This former Carmelite convent of Ménerbes is built on a steep slope facing the Luberon, and has fortunately conserved its mediaeval architectural unity (C13th) alongside its C17th extension. A community of hermits fleeing the Crusades from Mount Carmel in Palestine lived here for five centuries. The Carmelite monks provided religious services to the local inhabitants and adapted the terraced land for crop-growing. There remain from those times a plain block stone church with a pointed barrel vault, a seemingly pre-C13th vestry, a C14th chapel with frescoes and halls for the daily life of the monks.
In the late C16th, a large terrace was created by the defensive walls and tower, built to protect the site. The convent was closed in the late C18th and sold in 1793 to farmers who settled there for two centuries. Listed as a Historic Monument In 1975, Saint Hilaire, a private property, welcomes visitors from the world over.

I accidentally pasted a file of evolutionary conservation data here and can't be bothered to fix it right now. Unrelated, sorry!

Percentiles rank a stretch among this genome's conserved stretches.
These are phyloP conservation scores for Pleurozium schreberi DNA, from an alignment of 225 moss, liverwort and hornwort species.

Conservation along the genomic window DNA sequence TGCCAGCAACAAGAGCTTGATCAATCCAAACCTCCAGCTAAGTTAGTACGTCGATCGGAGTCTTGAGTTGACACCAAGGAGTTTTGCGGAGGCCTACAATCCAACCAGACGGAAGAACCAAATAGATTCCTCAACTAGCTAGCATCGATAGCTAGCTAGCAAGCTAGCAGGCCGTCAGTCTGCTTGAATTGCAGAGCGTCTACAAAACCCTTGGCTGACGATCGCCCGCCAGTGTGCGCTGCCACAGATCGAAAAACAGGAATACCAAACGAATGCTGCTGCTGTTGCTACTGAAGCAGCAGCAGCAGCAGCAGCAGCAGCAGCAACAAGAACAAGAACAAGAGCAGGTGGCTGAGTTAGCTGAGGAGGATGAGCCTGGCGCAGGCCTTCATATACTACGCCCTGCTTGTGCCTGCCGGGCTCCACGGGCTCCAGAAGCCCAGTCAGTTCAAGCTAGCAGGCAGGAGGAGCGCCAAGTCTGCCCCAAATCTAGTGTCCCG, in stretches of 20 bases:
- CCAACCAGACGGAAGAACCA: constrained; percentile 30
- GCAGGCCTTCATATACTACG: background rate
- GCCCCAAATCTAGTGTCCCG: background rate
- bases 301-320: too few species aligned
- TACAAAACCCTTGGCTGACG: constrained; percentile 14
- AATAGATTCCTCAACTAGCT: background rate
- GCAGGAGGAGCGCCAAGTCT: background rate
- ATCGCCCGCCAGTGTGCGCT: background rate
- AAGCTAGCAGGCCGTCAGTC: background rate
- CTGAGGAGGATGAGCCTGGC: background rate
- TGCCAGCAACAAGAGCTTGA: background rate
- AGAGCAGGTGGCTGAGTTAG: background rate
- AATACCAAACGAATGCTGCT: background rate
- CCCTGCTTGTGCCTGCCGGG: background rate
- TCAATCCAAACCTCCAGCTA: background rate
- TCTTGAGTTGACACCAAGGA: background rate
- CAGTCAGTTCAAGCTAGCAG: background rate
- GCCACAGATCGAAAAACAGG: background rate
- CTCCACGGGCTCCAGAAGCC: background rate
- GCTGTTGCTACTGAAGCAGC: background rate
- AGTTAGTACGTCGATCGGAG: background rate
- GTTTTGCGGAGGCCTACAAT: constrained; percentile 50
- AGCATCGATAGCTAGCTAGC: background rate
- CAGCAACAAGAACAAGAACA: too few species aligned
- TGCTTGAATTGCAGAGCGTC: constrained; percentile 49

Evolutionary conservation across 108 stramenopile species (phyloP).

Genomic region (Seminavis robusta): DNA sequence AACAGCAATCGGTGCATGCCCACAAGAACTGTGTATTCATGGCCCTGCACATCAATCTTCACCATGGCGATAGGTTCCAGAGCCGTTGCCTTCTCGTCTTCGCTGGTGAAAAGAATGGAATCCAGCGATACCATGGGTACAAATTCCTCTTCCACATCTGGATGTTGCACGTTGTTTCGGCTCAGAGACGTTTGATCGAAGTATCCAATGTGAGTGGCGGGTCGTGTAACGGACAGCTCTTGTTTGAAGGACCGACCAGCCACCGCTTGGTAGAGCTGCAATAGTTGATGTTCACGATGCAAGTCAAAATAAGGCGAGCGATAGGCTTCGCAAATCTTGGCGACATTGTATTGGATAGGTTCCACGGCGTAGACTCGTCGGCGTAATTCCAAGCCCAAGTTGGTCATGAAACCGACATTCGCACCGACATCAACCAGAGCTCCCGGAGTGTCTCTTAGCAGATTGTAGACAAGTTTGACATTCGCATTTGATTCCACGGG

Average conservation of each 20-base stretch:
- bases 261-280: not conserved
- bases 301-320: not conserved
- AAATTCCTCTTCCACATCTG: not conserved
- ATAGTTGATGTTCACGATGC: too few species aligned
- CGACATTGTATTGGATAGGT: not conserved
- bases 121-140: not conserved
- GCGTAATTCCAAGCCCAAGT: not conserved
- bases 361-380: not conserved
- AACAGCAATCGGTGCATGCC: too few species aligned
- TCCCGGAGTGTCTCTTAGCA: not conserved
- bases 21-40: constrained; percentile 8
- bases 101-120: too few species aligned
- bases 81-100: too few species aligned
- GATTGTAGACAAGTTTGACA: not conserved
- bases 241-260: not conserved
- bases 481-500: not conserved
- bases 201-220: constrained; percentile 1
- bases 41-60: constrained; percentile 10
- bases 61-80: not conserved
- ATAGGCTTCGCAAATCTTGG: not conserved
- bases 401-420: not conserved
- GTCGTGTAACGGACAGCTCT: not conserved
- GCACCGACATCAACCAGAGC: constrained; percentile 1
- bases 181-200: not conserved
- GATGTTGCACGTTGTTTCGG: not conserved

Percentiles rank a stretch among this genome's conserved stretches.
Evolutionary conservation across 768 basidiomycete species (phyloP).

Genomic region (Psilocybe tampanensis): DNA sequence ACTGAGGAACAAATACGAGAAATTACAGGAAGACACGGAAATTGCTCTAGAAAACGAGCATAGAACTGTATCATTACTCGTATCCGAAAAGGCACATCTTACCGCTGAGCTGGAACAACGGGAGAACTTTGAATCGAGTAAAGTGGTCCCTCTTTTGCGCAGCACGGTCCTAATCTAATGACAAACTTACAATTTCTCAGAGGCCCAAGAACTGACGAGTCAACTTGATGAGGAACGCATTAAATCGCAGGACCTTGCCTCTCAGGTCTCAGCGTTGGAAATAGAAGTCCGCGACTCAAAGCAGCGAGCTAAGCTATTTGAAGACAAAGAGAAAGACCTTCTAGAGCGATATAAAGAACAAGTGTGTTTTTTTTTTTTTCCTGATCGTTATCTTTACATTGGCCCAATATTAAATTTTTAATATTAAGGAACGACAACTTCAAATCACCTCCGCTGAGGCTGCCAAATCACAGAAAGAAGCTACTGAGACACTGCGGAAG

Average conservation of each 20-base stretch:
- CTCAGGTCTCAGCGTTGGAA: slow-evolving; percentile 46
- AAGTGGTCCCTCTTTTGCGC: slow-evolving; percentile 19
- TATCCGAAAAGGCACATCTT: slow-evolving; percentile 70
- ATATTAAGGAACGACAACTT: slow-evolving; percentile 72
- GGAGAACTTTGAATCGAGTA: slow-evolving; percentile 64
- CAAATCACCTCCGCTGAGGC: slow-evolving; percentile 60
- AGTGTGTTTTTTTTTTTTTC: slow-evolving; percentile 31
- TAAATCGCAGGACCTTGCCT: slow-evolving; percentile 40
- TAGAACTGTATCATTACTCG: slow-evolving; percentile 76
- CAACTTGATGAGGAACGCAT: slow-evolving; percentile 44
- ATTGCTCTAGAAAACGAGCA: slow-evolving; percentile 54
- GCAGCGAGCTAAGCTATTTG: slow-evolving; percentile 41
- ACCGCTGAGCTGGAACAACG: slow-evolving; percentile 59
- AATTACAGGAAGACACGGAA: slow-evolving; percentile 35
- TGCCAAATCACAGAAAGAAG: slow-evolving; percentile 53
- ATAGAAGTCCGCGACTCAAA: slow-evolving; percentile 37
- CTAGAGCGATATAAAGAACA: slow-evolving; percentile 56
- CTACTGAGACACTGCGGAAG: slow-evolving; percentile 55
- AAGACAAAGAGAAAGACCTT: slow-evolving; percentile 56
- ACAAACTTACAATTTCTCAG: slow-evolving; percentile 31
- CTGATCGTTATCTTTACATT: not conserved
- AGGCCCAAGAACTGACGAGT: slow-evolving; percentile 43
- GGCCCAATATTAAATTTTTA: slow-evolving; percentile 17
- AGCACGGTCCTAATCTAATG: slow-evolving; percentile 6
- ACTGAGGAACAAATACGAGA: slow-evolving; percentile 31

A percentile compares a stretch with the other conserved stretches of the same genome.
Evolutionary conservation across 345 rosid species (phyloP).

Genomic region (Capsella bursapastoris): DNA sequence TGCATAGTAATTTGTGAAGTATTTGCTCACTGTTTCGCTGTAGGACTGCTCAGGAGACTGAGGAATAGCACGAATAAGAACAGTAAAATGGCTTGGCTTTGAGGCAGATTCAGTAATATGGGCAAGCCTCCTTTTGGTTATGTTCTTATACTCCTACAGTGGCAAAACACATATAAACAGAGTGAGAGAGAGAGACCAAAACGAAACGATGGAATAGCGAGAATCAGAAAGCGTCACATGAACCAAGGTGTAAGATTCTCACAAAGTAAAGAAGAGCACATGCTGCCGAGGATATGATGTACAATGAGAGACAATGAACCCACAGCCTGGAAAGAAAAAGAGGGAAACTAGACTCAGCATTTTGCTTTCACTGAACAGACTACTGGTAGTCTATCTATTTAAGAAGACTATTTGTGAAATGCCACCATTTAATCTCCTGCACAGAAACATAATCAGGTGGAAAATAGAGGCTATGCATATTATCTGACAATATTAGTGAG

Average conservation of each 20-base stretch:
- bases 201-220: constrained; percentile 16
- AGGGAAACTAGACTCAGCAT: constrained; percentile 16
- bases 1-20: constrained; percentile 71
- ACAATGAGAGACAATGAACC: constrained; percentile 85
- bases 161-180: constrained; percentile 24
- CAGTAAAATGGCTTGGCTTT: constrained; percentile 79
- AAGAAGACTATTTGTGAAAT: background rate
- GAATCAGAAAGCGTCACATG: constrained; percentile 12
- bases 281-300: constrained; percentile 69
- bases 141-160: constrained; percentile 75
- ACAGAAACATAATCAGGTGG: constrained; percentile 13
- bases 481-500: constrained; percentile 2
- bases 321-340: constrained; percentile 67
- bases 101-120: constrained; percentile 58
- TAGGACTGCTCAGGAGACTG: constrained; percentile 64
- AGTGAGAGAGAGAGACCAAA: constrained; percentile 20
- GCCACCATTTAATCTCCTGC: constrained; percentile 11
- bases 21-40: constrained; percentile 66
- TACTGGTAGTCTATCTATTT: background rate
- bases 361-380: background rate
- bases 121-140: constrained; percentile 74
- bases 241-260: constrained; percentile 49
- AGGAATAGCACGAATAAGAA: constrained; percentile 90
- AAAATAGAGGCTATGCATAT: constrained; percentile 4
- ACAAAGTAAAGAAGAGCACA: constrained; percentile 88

SITE : www.abbaye-saint-hilaire-vaucluse.com
The ‘Musée du tire-bouchon’ has over 1200 articles on display ranging from the C17th to the modern day.
From the first hand-made steel corkscrew to solid gold, ivory or silver works of art, the museum takes the visitor on a journey through time and space as they discover this unique collection.
At the foot of the village, on the Robion Road, the Museum is part of the Domaine de la Citadelle vineyard.
Visitors can complete their tour with a walk round the Botanical Gardens, and then see the cellars and end up if they so wish with some wine-tasting.
The Botanical Gardens of the Citadelle : A natural haven of greenery set in 12 acres enables visitors to discover the local flora. The six C18th terraces have been restored and cleaned to make way for a truffle farm, medicinal plants, aromatic plants, edible wild plants and magical plants.
A once-in-a-lifetime visit with a magnificent view of the Luberon, the Vaucluse Hills and the Ventoux Mountain.
01/03 to 30/04 Mon-Sat: 10am-12:30pm; 2-5pm
May-late Oct : 7/7 , 10am – 7pm
01/11 to 28/02 Mon-Fri : 10am-12:30pm; 2-5pm